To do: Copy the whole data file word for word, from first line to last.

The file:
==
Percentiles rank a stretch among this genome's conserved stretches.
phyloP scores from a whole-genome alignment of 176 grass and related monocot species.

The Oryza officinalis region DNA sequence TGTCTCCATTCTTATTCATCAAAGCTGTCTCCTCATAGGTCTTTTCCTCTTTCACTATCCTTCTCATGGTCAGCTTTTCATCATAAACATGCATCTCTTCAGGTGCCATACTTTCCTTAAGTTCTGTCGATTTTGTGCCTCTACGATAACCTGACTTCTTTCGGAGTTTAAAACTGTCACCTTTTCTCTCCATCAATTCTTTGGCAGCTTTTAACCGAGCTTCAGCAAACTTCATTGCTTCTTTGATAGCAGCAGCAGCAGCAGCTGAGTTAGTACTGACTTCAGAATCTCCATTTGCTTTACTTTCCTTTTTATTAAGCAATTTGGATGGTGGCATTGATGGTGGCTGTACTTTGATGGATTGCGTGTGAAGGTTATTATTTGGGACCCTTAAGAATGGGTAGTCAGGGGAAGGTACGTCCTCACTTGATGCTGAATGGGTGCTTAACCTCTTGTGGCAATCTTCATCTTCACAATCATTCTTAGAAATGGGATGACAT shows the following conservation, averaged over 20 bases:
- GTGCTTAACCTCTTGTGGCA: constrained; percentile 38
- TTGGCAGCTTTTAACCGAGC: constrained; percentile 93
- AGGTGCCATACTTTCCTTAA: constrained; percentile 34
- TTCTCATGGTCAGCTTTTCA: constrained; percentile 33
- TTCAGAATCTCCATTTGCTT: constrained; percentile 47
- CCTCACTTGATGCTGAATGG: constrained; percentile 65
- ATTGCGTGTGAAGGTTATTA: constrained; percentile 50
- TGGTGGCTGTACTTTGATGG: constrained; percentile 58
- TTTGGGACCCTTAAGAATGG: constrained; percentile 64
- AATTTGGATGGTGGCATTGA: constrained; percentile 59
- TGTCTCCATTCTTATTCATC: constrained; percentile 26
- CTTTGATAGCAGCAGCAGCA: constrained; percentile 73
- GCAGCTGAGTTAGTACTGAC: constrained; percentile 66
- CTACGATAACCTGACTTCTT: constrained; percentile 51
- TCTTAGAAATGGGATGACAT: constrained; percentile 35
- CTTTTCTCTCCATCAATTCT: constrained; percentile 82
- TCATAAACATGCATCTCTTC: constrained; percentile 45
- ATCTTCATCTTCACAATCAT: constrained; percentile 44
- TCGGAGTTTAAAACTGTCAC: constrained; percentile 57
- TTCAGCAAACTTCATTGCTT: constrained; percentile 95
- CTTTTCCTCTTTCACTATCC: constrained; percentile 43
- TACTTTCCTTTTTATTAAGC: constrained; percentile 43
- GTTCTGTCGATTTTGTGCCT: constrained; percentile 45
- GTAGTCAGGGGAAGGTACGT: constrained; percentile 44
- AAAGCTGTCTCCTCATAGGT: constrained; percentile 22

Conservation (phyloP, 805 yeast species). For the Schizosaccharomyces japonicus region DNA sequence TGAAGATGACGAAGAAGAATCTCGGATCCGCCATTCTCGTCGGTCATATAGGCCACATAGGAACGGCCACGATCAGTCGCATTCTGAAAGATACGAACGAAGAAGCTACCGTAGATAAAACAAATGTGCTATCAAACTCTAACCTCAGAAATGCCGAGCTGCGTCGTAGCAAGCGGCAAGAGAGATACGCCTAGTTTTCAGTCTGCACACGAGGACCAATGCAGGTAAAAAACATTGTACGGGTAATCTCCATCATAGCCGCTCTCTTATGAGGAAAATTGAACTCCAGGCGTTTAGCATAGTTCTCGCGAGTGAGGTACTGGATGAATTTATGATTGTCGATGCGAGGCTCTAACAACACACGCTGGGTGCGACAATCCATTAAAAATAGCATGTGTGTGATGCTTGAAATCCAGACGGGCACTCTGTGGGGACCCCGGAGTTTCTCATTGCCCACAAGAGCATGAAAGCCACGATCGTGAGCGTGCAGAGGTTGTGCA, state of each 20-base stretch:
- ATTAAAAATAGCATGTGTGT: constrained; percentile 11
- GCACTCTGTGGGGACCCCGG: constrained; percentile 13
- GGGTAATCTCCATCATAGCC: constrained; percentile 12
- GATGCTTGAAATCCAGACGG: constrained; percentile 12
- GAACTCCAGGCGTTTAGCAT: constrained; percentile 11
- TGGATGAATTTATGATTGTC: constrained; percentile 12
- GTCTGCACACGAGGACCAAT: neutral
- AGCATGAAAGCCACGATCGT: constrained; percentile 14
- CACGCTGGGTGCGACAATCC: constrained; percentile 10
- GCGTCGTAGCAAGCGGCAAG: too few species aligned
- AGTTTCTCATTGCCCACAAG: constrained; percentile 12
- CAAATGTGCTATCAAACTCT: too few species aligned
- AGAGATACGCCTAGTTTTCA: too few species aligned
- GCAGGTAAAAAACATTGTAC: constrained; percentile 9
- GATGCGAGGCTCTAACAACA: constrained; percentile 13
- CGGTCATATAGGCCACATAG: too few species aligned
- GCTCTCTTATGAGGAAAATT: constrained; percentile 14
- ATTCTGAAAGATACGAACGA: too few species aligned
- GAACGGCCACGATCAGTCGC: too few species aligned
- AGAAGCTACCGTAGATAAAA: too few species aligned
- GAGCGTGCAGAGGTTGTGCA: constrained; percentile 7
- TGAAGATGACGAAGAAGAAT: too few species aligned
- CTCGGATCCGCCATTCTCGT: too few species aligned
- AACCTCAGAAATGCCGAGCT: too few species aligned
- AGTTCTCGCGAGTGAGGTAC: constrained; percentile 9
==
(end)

Percentiles rank a stretch among this genome's conserved stretches.
phyloP scores from a whole-genome alignment of 176 grass and related monocot species.

The Oryza officinalis region DNA sequence TGTCTCCATTCTTATTCATCAAAGCTGTCTCCTCATAGGTCTTTTCCTCTTTCACTATCCTTCTCATGGTCAGCTTTTCATCATAAACATGCATCTCTTCAGGTGCCATACTTTCCTTAAGTTCTGTCGATTTTGTGCCTCTACGATAACCTGACTTCTTTCGGAGTTTAAAACTGTCACCTTTTCTCTCCATCAATTCTTTGGCAGCTTTTAACCGAGCTTCAGCAAACTTCATTGCTTCTTTGATAGCAGCAGCAGCAGCAGCTGAGTTAGTACTGACTTCAGAATCTCCATTTGCTTTACTTTCCTTTTTATTAAGCAATTTGGATGGTGGCATTGATGGTGGCTGTACTTTGATGGATTGCGTGTGAAGGTTATTATTTGGGACCCTTAAGAATGGGTAGTCAGGGGAAGGTACGTCCTCACTTGATGCTGAATGGGTGCTTAACCTCTTGTGGCAATCTTCATCTTCACAATCATTCTTAGAAATGGGATGACAT shows the following conservation, averaged over 20 bases:
- GTGCTTAACCTCTTGTGGCA: constrained; percentile 38
- TTGGCAGCTTTTAACCGAGC: constrained; percentile 93
- AGGTGCCATACTTTCCTTAA: constrained; percentile 34
- TTCTCATGGTCAGCTTTTCA: constrained; percentile 33
- TTCAGAATCTCCATTTGCTT: constrained; percentile 47
- CCTCACTTGATGCTGAATGG: constrained; percentile 65
- ATTGCGTGTGAAGGTTATTA: constrained; percentile 50
- TGGTGGCTGTACTTTGATGG: constrained; percentile 58
- TTTGGGACCCTTAAGAATGG: constrained; percentile 64
- AATTTGGATGGTGGCATTGA: constrained; percentile 59
- TGTCTCCATTCTTATTCATC: constrained; percentile 26
- CTTTGATAGCAGCAGCAGCA: constrained; percentile 73
- GCAGCTGAGTTAGTACTGAC: constrained; percentile 66
- CTACGATAACCTGACTTCTT: constrained; percentile 51
- TCTTAGAAATGGGATGACAT: constrained; percentile 35
- CTTTTCTCTCCATCAATTCT: constrained; percentile 82
- TCATAAACATGCATCTCTTC: constrained; percentile 45
- ATCTTCATCTTCACAATCAT: constrained; percentile 44
- TCGGAGTTTAAAACTGTCAC: constrained; percentile 57
- TTCAGCAAACTTCATTGCTT: constrained; percentile 95
- CTTTTCCTCTTTCACTATCC: constrained; percentile 43
- TACTTTCCTTTTTATTAAGC: constrained; percentile 43
- GTTCTGTCGATTTTGTGCCT: constrained; percentile 45
- GTAGTCAGGGGAAGGTACGT: constrained; percentile 44
- AAAGCTGTCTCCTCATAGGT: constrained; percentile 22

Conservation (phyloP, 805 yeast species). For the Schizosaccharomyces japonicus region DNA sequence TGAAGATGACGAAGAAGAATCTCGGATCCGCCATTCTCGTCGGTCATATAGGCCACATAGGAACGGCCACGATCAGTCGCATTCTGAAAGATACGAACGAAGAAGCTACCGTAGATAAAACAAATGTGCTATCAAACTCTAACCTCAGAAATGCCGAGCTGCGTCGTAGCAAGCGGCAAGAGAGATACGCCTAGTTTTCAGTCTGCACACGAGGACCAATGCAGGTAAAAAACATTGTACGGGTAATCTCCATCATAGCCGCTCTCTTATGAGGAAAATTGAACTCCAGGCGTTTAGCATAGTTCTCGCGAGTGAGGTACTGGATGAATTTATGATTGTCGATGCGAGGCTCTAACAACACACGCTGGGTGCGACAATCCATTAAAAATAGCATGTGTGTGATGCTTGAAATCCAGACGGGCACTCTGTGGGGACCCCGGAGTTTCTCATTGCCCACAAGAGCATGAAAGCCACGATCGTGAGCGTGCAGAGGTTGTGCA, state of each 20-base stretch:
- ATTAAAAATAGCATGTGTGT: constrained; percentile 11
- GCACTCTGTGGGGACCCCGG: constrained; percentile 13
- GGGTAATCTCCATCATAGCC: constrained; percentile 12
- GATGCTTGAAATCCAGACGG: constrained; percentile 12
- GAACTCCAGGCGTTTAGCAT: constrained; percentile 11
- TGGATGAATTTATGATTGTC: constrained; percentile 12
- GTCTGCACACGAGGACCAAT: neutral
- AGCATGAAAGCCACGATCGT: constrained; percentile 14
- CACGCTGGGTGCGACAATCC: constrained; percentile 10
- GCGTCGTAGCAAGCGGCAAG: too few species aligned
- AGTTTCTCATTGCCCACAAG: constrained; percentile 12
- CAAATGTGCTATCAAACTCT: too few species aligned
- AGAGATACGCCTAGTTTTCA: too few species aligned
- GCAGGTAAAAAACATTGTAC: constrained; percentile 9
- GATGCGAGGCTCTAACAACA: constrained; percentile 13
- CGGTCATATAGGCCACATAG: too few species aligned
- GCTCTCTTATGAGGAAAATT: constrained; percentile 14
- ATTCTGAAAGATACGAACGA: too few species aligned
- GAACGGCCACGATCAGTCGC: too few species aligned
- AGAAGCTACCGTAGATAAAA: too few species aligned
- GAGCGTGCAGAGGTTGTGCA: constrained; percentile 7
- TGAAGATGACGAAGAAGAAT: too few species aligned
- CTCGGATCCGCCATTCTCGT: too few species aligned
- AACCTCAGAAATGCCGAGCT: too few species aligned
- AGTTCTCGCGAGTGAGGTAC: constrained; percentile 9